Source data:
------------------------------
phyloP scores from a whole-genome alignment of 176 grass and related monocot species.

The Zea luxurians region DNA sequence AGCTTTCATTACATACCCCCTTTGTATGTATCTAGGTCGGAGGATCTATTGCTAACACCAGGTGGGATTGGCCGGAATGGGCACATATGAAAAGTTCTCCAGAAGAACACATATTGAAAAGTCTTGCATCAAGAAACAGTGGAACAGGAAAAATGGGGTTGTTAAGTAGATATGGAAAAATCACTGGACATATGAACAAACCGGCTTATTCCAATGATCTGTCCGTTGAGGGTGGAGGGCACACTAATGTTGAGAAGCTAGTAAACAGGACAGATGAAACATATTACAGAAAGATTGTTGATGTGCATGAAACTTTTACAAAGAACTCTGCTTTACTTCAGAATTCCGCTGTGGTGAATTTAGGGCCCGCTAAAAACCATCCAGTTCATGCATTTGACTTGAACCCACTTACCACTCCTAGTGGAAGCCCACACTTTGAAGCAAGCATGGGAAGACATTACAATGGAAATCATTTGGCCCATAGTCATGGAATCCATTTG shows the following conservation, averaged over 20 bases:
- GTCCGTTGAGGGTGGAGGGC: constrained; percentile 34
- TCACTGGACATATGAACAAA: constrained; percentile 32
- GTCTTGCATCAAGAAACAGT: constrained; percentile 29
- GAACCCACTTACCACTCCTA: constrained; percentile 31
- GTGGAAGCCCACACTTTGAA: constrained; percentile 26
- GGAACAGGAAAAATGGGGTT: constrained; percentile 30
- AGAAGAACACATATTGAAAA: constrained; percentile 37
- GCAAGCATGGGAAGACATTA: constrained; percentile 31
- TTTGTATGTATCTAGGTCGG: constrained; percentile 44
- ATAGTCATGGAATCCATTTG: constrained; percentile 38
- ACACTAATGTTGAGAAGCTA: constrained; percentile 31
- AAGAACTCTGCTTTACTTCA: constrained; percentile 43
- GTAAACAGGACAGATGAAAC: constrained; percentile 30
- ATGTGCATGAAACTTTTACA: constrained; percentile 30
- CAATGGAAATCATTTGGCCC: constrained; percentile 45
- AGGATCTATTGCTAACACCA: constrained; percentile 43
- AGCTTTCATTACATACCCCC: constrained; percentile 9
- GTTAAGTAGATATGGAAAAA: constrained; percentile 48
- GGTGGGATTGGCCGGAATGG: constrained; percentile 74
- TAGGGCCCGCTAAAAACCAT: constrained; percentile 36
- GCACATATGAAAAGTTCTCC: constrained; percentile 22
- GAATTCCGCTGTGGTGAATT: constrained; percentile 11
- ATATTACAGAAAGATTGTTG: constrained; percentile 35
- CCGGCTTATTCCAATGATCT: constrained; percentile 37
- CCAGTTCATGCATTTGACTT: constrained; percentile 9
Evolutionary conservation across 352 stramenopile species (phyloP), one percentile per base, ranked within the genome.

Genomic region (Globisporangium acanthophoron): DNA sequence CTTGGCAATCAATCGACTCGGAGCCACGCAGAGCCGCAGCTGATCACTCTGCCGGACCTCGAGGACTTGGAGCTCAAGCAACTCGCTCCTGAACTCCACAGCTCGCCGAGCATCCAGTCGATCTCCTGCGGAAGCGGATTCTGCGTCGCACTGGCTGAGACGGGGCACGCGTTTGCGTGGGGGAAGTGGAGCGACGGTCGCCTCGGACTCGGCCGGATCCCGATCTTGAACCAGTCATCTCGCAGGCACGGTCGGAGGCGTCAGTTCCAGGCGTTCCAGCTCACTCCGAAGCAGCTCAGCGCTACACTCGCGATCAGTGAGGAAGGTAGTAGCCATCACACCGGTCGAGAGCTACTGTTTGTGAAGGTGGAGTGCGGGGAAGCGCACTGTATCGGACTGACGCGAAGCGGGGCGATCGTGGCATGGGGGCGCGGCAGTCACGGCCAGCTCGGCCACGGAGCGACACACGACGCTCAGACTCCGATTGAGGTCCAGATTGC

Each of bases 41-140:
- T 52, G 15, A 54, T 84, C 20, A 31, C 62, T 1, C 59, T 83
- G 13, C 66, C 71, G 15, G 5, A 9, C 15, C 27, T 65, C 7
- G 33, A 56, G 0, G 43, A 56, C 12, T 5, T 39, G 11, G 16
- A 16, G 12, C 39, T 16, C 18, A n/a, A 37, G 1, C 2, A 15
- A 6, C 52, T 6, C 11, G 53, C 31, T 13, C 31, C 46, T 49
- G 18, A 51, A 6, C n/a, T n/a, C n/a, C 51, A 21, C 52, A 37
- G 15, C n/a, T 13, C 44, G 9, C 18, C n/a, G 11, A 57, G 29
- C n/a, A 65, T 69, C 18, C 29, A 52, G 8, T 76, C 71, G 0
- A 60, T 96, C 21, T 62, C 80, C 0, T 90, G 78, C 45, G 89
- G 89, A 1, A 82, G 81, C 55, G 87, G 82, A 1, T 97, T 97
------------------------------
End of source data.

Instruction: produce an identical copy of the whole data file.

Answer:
phyloP scores from a whole-genome alignment of 176 grass and related monocot species.

The Zea luxurians region DNA sequence AGCTTTCATTACATACCCCCTTTGTATGTATCTAGGTCGGAGGATCTATTGCTAACACCAGGTGGGATTGGCCGGAATGGGCACATATGAAAAGTTCTCCAGAAGAACACATATTGAAAAGTCTTGCATCAAGAAACAGTGGAACAGGAAAAATGGGGTTGTTAAGTAGATATGGAAAAATCACTGGACATATGAACAAACCGGCTTATTCCAATGATCTGTCCGTTGAGGGTGGAGGGCACACTAATGTTGAGAAGCTAGTAAACAGGACAGATGAAACATATTACAGAAAGATTGTTGATGTGCATGAAACTTTTACAAAGAACTCTGCTTTACTTCAGAATTCCGCTGTGGTGAATTTAGGGCCCGCTAAAAACCATCCAGTTCATGCATTTGACTTGAACCCACTTACCACTCCTAGTGGAAGCCCACACTTTGAAGCAAGCATGGGAAGACATTACAATGGAAATCATTTGGCCCATAGTCATGGAATCCATTTG shows the following conservation, averaged over 20 bases:
- GTCCGTTGAGGGTGGAGGGC: constrained; percentile 34
- TCACTGGACATATGAACAAA: constrained; percentile 32
- GTCTTGCATCAAGAAACAGT: constrained; percentile 29
- GAACCCACTTACCACTCCTA: constrained; percentile 31
- GTGGAAGCCCACACTTTGAA: constrained; percentile 26
- GGAACAGGAAAAATGGGGTT: constrained; percentile 30
- AGAAGAACACATATTGAAAA: constrained; percentile 37
- GCAAGCATGGGAAGACATTA: constrained; percentile 31
- TTTGTATGTATCTAGGTCGG: constrained; percentile 44
- ATAGTCATGGAATCCATTTG: constrained; percentile 38
- ACACTAATGTTGAGAAGCTA: constrained; percentile 31
- AAGAACTCTGCTTTACTTCA: constrained; percentile 43
- GTAAACAGGACAGATGAAAC: constrained; percentile 30
- ATGTGCATGAAACTTTTACA: constrained; percentile 30
- CAATGGAAATCATTTGGCCC: constrained; percentile 45
- AGGATCTATTGCTAACACCA: constrained; percentile 43
- AGCTTTCATTACATACCCCC: constrained; percentile 9
- GTTAAGTAGATATGGAAAAA: constrained; percentile 48
- GGTGGGATTGGCCGGAATGG: constrained; percentile 74
- TAGGGCCCGCTAAAAACCAT: constrained; percentile 36
- GCACATATGAAAAGTTCTCC: constrained; percentile 22
- GAATTCCGCTGTGGTGAATT: constrained; percentile 11
- ATATTACAGAAAGATTGTTG: constrained; percentile 35
- CCGGCTTATTCCAATGATCT: constrained; percentile 37
- CCAGTTCATGCATTTGACTT: constrained; percentile 9
Evolutionary conservation across 352 stramenopile species (phyloP), one percentile per base, ranked within the genome.

Genomic region (Globisporangium acanthophoron): DNA sequence CTTGGCAATCAATCGACTCGGAGCCACGCAGAGCCGCAGCTGATCACTCTGCCGGACCTCGAGGACTTGGAGCTCAAGCAACTCGCTCCTGAACTCCACAGCTCGCCGAGCATCCAGTCGATCTCCTGCGGAAGCGGATTCTGCGTCGCACTGGCTGAGACGGGGCACGCGTTTGCGTGGGGGAAGTGGAGCGACGGTCGCCTCGGACTCGGCCGGATCCCGATCTTGAACCAGTCATCTCGCAGGCACGGTCGGAGGCGTCAGTTCCAGGCGTTCCAGCTCACTCCGAAGCAGCTCAGCGCTACACTCGCGATCAGTGAGGAAGGTAGTAGCCATCACACCGGTCGAGAGCTACTGTTTGTGAAGGTGGAGTGCGGGGAAGCGCACTGTATCGGACTGACGCGAAGCGGGGCGATCGTGGCATGGGGGCGCGGCAGTCACGGCCAGCTCGGCCACGGAGCGACACACGACGCTCAGACTCCGATTGAGGTCCAGATTGC

Each of bases 41-140:
- T 52, G 15, A 54, T 84, C 20, A 31, C 62, T 1, C 59, T 83
- G 13, C 66, C 71, G 15, G 5, A 9, C 15, C 27, T 65, C 7
- G 33, A 56, G 0, G 43, A 56, C 12, T 5, T 39, G 11, G 16
- A 16, G 12, C 39, T 16, C 18, A n/a, A 37, G 1, C 2, A 15
- A 6, C 52, T 6, C 11, G 53, C 31, T 13, C 31, C 46, T 49
- G 18, A 51, A 6, C n/a, T n/a, C n/a, C 51, A 21, C 52, A 37
- G 15, C n/a, T 13, C 44, G 9, C 18, C n/a, G 11, A 57, G 29
- C n/a, A 65, T 69, C 18, C 29, A 52, G 8, T 76, C 71, G 0
- A 60, T 96, C 21, T 62, C 80, C 0, T 90, G 78, C 45, G 89
- G 89, A 1, A 82, G 81, C 55, G 87, G 82, A 1, T 97, T 97